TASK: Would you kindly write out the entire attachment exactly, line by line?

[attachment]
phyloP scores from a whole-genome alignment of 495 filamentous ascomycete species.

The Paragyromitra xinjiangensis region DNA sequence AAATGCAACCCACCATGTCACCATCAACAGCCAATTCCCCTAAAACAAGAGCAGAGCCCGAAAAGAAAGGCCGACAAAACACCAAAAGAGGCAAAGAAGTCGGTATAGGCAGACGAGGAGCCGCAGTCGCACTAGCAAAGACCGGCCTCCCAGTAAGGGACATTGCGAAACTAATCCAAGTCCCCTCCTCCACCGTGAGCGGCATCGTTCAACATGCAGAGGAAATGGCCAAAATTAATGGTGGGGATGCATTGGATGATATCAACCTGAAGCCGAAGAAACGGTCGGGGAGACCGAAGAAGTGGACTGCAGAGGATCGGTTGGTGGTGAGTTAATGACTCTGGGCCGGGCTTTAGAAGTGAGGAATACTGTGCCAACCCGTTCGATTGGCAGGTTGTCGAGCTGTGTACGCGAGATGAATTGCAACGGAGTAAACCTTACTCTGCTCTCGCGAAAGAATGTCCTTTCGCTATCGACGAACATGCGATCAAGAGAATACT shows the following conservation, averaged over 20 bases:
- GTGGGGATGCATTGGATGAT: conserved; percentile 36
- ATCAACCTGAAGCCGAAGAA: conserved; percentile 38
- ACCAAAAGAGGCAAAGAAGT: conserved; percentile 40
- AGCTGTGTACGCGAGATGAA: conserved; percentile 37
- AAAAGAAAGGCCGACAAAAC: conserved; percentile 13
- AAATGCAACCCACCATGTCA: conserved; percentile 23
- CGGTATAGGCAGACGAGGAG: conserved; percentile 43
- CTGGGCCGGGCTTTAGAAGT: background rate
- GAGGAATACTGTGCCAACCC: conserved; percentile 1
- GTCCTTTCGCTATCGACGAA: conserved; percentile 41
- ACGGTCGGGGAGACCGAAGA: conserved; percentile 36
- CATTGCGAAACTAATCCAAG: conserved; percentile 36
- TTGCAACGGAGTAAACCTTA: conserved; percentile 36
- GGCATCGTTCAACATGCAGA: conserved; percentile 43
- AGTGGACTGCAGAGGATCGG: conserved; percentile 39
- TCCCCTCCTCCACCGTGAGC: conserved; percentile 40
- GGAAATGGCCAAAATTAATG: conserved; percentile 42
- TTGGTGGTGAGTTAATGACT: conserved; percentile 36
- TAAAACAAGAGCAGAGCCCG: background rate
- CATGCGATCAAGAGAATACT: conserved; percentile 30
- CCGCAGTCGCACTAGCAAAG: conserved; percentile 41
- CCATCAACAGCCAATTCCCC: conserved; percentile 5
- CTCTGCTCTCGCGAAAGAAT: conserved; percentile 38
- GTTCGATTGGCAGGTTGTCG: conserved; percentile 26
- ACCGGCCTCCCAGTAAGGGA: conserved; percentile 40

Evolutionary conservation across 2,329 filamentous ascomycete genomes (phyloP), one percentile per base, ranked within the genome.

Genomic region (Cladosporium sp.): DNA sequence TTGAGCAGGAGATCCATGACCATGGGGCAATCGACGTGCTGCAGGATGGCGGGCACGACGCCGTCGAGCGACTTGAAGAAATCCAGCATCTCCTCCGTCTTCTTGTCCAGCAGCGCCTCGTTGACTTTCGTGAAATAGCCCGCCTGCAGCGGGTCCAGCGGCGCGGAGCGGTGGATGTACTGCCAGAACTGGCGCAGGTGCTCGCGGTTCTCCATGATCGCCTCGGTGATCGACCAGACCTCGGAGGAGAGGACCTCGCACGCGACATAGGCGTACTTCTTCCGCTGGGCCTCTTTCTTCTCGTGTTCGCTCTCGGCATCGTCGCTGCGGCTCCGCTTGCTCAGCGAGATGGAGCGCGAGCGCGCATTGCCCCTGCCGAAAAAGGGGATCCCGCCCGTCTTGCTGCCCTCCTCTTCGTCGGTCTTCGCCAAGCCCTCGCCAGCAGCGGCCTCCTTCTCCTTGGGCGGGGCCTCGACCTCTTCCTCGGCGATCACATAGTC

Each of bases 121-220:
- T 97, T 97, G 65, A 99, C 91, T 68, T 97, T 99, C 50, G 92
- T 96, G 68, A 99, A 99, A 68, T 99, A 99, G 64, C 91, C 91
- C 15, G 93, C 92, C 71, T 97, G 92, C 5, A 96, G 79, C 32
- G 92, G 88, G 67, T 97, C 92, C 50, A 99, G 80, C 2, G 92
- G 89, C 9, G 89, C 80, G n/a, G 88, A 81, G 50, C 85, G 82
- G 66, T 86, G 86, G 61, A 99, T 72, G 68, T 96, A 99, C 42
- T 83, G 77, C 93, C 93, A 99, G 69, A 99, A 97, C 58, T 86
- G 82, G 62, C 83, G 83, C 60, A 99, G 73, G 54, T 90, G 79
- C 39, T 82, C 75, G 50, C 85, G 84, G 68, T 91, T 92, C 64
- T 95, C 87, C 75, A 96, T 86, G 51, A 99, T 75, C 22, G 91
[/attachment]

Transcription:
phyloP scores from a whole-genome alignment of 495 filamentous ascomycete species.

The Paragyromitra xinjiangensis region DNA sequence AAATGCAACCCACCATGTCACCATCAACAGCCAATTCCCCTAAAACAAGAGCAGAGCCCGAAAAGAAAGGCCGACAAAACACCAAAAGAGGCAAAGAAGTCGGTATAGGCAGACGAGGAGCCGCAGTCGCACTAGCAAAGACCGGCCTCCCAGTAAGGGACATTGCGAAACTAATCCAAGTCCCCTCCTCCACCGTGAGCGGCATCGTTCAACATGCAGAGGAAATGGCCAAAATTAATGGTGGGGATGCATTGGATGATATCAACCTGAAGCCGAAGAAACGGTCGGGGAGACCGAAGAAGTGGACTGCAGAGGATCGGTTGGTGGTGAGTTAATGACTCTGGGCCGGGCTTTAGAAGTGAGGAATACTGTGCCAACCCGTTCGATTGGCAGGTTGTCGAGCTGTGTACGCGAGATGAATTGCAACGGAGTAAACCTTACTCTGCTCTCGCGAAAGAATGTCCTTTCGCTATCGACGAACATGCGATCAAGAGAATACT shows the following conservation, averaged over 20 bases:
- GTGGGGATGCATTGGATGAT: conserved; percentile 36
- ATCAACCTGAAGCCGAAGAA: conserved; percentile 38
- ACCAAAAGAGGCAAAGAAGT: conserved; percentile 40
- AGCTGTGTACGCGAGATGAA: conserved; percentile 37
- AAAAGAAAGGCCGACAAAAC: conserved; percentile 13
- AAATGCAACCCACCATGTCA: conserved; percentile 23
- CGGTATAGGCAGACGAGGAG: conserved; percentile 43
- CTGGGCCGGGCTTTAGAAGT: background rate
- GAGGAATACTGTGCCAACCC: conserved; percentile 1
- GTCCTTTCGCTATCGACGAA: conserved; percentile 41
- ACGGTCGGGGAGACCGAAGA: conserved; percentile 36
- CATTGCGAAACTAATCCAAG: conserved; percentile 36
- TTGCAACGGAGTAAACCTTA: conserved; percentile 36
- GGCATCGTTCAACATGCAGA: conserved; percentile 43
- AGTGGACTGCAGAGGATCGG: conserved; percentile 39
- TCCCCTCCTCCACCGTGAGC: conserved; percentile 40
- GGAAATGGCCAAAATTAATG: conserved; percentile 42
- TTGGTGGTGAGTTAATGACT: conserved; percentile 36
- TAAAACAAGAGCAGAGCCCG: background rate
- CATGCGATCAAGAGAATACT: conserved; percentile 30
- CCGCAGTCGCACTAGCAAAG: conserved; percentile 41
- CCATCAACAGCCAATTCCCC: conserved; percentile 5
- CTCTGCTCTCGCGAAAGAAT: conserved; percentile 38
- GTTCGATTGGCAGGTTGTCG: conserved; percentile 26
- ACCGGCCTCCCAGTAAGGGA: conserved; percentile 40

Evolutionary conservation across 2,329 filamentous ascomycete genomes (phyloP), one percentile per base, ranked within the genome.

Genomic region (Cladosporium sp.): DNA sequence TTGAGCAGGAGATCCATGACCATGGGGCAATCGACGTGCTGCAGGATGGCGGGCACGACGCCGTCGAGCGACTTGAAGAAATCCAGCATCTCCTCCGTCTTCTTGTCCAGCAGCGCCTCGTTGACTTTCGTGAAATAGCCCGCCTGCAGCGGGTCCAGCGGCGCGGAGCGGTGGATGTACTGCCAGAACTGGCGCAGGTGCTCGCGGTTCTCCATGATCGCCTCGGTGATCGACCAGACCTCGGAGGAGAGGACCTCGCACGCGACATAGGCGTACTTCTTCCGCTGGGCCTCTTTCTTCTCGTGTTCGCTCTCGGCATCGTCGCTGCGGCTCCGCTTGCTCAGCGAGATGGAGCGCGAGCGCGCATTGCCCCTGCCGAAAAAGGGGATCCCGCCCGTCTTGCTGCCCTCCTCTTCGTCGGTCTTCGCCAAGCCCTCGCCAGCAGCGGCCTCCTTCTCCTTGGGCGGGGCCTCGACCTCTTCCTCGGCGATCACATAGTC

Each of bases 121-220:
- T 97, T 97, G 65, A 99, C 91, T 68, T 97, T 99, C 50, G 92
- T 96, G 68, A 99, A 99, A 68, T 99, A 99, G 64, C 91, C 91
- C 15, G 93, C 92, C 71, T 97, G 92, C 5, A 96, G 79, C 32
- G 92, G 88, G 67, T 97, C 92, C 50, A 99, G 80, C 2, G 92
- G 89, C 9, G 89, C 80, G n/a, G 88, A 81, G 50, C 85, G 82
- G 66, T 86, G 86, G 61, A 99, T 72, G 68, T 96, A 99, C 42
- T 83, G 77, C 93, C 93, A 99, G 69, A 99, A 97, C 58, T 86
- G 82, G 62, C 83, G 83, C 60, A 99, G 73, G 54, T 90, G 79
- C 39, T 82, C 75, G 50, C 85, G 84, G 68, T 91, T 92, C 64
- T 95, C 87, C 75, A 96, T 86, G 51, A 99, T 75, C 22, G 91